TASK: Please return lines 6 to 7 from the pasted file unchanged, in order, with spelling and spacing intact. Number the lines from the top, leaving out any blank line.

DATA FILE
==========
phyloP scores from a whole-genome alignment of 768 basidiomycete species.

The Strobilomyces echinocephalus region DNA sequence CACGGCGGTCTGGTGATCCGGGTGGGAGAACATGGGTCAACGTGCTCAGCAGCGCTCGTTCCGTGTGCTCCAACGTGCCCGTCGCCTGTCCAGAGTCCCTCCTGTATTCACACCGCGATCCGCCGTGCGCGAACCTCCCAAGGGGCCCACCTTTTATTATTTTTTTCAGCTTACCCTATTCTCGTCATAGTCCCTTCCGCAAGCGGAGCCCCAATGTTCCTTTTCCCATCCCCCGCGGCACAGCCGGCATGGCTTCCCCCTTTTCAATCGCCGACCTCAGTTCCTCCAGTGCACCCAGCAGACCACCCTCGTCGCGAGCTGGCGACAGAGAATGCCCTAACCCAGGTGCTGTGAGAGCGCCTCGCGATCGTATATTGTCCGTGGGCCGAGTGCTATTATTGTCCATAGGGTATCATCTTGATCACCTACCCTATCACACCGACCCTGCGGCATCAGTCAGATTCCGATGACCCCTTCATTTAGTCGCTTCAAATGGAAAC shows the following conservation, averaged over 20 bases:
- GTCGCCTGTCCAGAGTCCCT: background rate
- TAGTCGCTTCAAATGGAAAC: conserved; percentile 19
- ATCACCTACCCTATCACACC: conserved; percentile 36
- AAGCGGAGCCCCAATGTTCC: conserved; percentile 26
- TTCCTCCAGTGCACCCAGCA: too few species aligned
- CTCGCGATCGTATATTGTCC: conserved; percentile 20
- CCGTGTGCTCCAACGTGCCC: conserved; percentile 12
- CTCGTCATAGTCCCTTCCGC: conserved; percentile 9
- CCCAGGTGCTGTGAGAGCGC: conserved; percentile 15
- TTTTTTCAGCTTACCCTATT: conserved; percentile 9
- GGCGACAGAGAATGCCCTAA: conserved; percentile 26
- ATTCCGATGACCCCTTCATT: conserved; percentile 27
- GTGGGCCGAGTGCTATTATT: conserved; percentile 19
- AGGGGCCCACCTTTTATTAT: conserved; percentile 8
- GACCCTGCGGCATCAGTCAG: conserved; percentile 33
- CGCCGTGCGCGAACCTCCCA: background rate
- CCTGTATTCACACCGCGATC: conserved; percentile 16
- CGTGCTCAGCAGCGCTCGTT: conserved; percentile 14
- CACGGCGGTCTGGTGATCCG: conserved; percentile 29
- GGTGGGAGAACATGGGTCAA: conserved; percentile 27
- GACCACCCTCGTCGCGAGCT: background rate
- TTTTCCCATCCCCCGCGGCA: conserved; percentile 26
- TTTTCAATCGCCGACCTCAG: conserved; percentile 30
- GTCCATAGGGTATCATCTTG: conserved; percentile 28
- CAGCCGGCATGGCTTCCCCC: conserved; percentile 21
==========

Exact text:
- AAGCGGAGCCCCAATGTTCC: conserved; percentile 26
- TTCCTCCAGTGCACCCAGCA: too few species aligned